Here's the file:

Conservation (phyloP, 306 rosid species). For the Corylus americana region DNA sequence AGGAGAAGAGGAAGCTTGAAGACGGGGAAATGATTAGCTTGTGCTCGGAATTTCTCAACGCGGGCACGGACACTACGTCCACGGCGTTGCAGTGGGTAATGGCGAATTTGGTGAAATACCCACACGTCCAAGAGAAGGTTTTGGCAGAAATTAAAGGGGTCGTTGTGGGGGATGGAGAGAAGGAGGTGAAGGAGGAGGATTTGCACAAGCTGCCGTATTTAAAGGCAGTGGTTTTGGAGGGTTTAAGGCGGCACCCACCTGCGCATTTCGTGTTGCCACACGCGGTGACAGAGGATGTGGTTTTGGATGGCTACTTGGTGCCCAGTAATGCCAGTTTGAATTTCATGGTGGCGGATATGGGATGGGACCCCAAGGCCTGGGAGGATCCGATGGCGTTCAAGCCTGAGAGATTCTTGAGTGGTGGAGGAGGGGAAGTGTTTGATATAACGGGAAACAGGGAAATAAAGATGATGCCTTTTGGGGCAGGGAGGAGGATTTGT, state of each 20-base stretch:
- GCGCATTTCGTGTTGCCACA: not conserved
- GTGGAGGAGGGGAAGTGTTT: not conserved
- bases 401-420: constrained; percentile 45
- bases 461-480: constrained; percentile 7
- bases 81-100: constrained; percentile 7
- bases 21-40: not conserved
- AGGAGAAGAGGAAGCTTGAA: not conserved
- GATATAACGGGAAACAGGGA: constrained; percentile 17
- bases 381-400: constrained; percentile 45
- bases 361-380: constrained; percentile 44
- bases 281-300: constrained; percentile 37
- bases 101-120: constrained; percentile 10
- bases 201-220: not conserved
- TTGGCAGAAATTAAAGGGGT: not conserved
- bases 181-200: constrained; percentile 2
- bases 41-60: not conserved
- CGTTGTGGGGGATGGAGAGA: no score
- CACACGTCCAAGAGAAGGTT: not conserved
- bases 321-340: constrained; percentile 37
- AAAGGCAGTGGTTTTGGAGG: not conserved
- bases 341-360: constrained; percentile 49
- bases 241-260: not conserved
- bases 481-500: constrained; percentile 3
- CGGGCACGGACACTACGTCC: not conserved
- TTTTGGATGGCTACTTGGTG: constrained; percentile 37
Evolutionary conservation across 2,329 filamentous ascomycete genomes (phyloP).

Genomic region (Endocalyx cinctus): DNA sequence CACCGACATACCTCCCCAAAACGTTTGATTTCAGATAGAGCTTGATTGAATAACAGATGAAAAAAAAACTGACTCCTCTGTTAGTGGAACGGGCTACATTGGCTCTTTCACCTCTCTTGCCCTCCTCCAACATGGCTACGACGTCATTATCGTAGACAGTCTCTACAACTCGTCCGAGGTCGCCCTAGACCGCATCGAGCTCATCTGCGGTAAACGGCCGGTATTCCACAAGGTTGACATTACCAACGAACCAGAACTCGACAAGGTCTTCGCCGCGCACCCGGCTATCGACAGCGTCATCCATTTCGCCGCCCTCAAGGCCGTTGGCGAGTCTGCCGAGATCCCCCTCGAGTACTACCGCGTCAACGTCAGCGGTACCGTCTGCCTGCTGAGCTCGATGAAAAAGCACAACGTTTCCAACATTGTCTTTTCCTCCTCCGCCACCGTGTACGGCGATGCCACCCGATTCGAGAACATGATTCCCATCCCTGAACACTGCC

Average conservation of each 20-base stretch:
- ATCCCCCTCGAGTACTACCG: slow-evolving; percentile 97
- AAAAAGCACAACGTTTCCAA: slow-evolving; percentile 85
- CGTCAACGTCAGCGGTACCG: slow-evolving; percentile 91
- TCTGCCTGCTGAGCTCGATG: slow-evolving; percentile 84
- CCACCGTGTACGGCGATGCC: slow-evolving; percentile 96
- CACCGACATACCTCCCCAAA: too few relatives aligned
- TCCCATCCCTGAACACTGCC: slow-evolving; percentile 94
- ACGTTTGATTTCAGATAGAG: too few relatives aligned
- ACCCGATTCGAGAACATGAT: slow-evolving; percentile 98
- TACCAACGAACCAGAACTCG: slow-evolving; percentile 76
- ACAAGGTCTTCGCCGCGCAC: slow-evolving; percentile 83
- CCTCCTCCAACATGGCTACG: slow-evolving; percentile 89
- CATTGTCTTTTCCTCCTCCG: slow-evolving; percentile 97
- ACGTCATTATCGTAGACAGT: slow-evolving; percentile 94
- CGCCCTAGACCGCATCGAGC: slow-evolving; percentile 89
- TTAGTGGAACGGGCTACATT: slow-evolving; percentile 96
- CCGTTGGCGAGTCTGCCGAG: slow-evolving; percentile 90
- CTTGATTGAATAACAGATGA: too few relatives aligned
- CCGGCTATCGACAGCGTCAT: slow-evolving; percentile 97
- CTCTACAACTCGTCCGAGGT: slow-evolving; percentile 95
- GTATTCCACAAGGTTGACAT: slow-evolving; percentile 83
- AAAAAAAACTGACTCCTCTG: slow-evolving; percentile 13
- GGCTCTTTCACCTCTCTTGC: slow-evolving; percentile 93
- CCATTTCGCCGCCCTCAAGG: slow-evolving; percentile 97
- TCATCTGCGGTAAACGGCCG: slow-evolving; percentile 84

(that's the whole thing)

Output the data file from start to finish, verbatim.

Conservation (phyloP, 306 rosid species). For the Corylus americana region DNA sequence AGGAGAAGAGGAAGCTTGAAGACGGGGAAATGATTAGCTTGTGCTCGGAATTTCTCAACGCGGGCACGGACACTACGTCCACGGCGTTGCAGTGGGTAATGGCGAATTTGGTGAAATACCCACACGTCCAAGAGAAGGTTTTGGCAGAAATTAAAGGGGTCGTTGTGGGGGATGGAGAGAAGGAGGTGAAGGAGGAGGATTTGCACAAGCTGCCGTATTTAAAGGCAGTGGTTTTGGAGGGTTTAAGGCGGCACCCACCTGCGCATTTCGTGTTGCCACACGCGGTGACAGAGGATGTGGTTTTGGATGGCTACTTGGTGCCCAGTAATGCCAGTTTGAATTTCATGGTGGCGGATATGGGATGGGACCCCAAGGCCTGGGAGGATCCGATGGCGTTCAAGCCTGAGAGATTCTTGAGTGGTGGAGGAGGGGAAGTGTTTGATATAACGGGAAACAGGGAAATAAAGATGATGCCTTTTGGGGCAGGGAGGAGGATTTGT, state of each 20-base stretch:
- GCGCATTTCGTGTTGCCACA: not conserved
- GTGGAGGAGGGGAAGTGTTT: not conserved
- bases 401-420: constrained; percentile 45
- bases 461-480: constrained; percentile 7
- bases 81-100: constrained; percentile 7
- bases 21-40: not conserved
- AGGAGAAGAGGAAGCTTGAA: not conserved
- GATATAACGGGAAACAGGGA: constrained; percentile 17
- bases 381-400: constrained; percentile 45
- bases 361-380: constrained; percentile 44
- bases 281-300: constrained; percentile 37
- bases 101-120: constrained; percentile 10
- bases 201-220: not conserved
- TTGGCAGAAATTAAAGGGGT: not conserved
- bases 181-200: constrained; percentile 2
- bases 41-60: not conserved
- CGTTGTGGGGGATGGAGAGA: no score
- CACACGTCCAAGAGAAGGTT: not conserved
- bases 321-340: constrained; percentile 37
- AAAGGCAGTGGTTTTGGAGG: not conserved
- bases 341-360: constrained; percentile 49
- bases 241-260: not conserved
- bases 481-500: constrained; percentile 3
- CGGGCACGGACACTACGTCC: not conserved
- TTTTGGATGGCTACTTGGTG: constrained; percentile 37
Evolutionary conservation across 2,329 filamentous ascomycete genomes (phyloP).

Genomic region (Endocalyx cinctus): DNA sequence CACCGACATACCTCCCCAAAACGTTTGATTTCAGATAGAGCTTGATTGAATAACAGATGAAAAAAAAACTGACTCCTCTGTTAGTGGAACGGGCTACATTGGCTCTTTCACCTCTCTTGCCCTCCTCCAACATGGCTACGACGTCATTATCGTAGACAGTCTCTACAACTCGTCCGAGGTCGCCCTAGACCGCATCGAGCTCATCTGCGGTAAACGGCCGGTATTCCACAAGGTTGACATTACCAACGAACCAGAACTCGACAAGGTCTTCGCCGCGCACCCGGCTATCGACAGCGTCATCCATTTCGCCGCCCTCAAGGCCGTTGGCGAGTCTGCCGAGATCCCCCTCGAGTACTACCGCGTCAACGTCAGCGGTACCGTCTGCCTGCTGAGCTCGATGAAAAAGCACAACGTTTCCAACATTGTCTTTTCCTCCTCCGCCACCGTGTACGGCGATGCCACCCGATTCGAGAACATGATTCCCATCCCTGAACACTGCC

Average conservation of each 20-base stretch:
- ATCCCCCTCGAGTACTACCG: slow-evolving; percentile 97
- AAAAAGCACAACGTTTCCAA: slow-evolving; percentile 85
- CGTCAACGTCAGCGGTACCG: slow-evolving; percentile 91
- TCTGCCTGCTGAGCTCGATG: slow-evolving; percentile 84
- CCACCGTGTACGGCGATGCC: slow-evolving; percentile 96
- CACCGACATACCTCCCCAAA: too few relatives aligned
- TCCCATCCCTGAACACTGCC: slow-evolving; percentile 94
- ACGTTTGATTTCAGATAGAG: too few relatives aligned
- ACCCGATTCGAGAACATGAT: slow-evolving; percentile 98
- TACCAACGAACCAGAACTCG: slow-evolving; percentile 76
- ACAAGGTCTTCGCCGCGCAC: slow-evolving; percentile 83
- CCTCCTCCAACATGGCTACG: slow-evolving; percentile 89
- CATTGTCTTTTCCTCCTCCG: slow-evolving; percentile 97
- ACGTCATTATCGTAGACAGT: slow-evolving; percentile 94
- CGCCCTAGACCGCATCGAGC: slow-evolving; percentile 89
- TTAGTGGAACGGGCTACATT: slow-evolving; percentile 96
- CCGTTGGCGAGTCTGCCGAG: slow-evolving; percentile 90
- CTTGATTGAATAACAGATGA: too few relatives aligned
- CCGGCTATCGACAGCGTCAT: slow-evolving; percentile 97
- CTCTACAACTCGTCCGAGGT: slow-evolving; percentile 95
- GTATTCCACAAGGTTGACAT: slow-evolving; percentile 83
- AAAAAAAACTGACTCCTCTG: slow-evolving; percentile 13
- GGCTCTTTCACCTCTCTTGC: slow-evolving; percentile 93
- CCATTTCGCCGCCCTCAAGG: slow-evolving; percentile 97
- TCATCTGCGGTAAACGGCCG: slow-evolving; percentile 84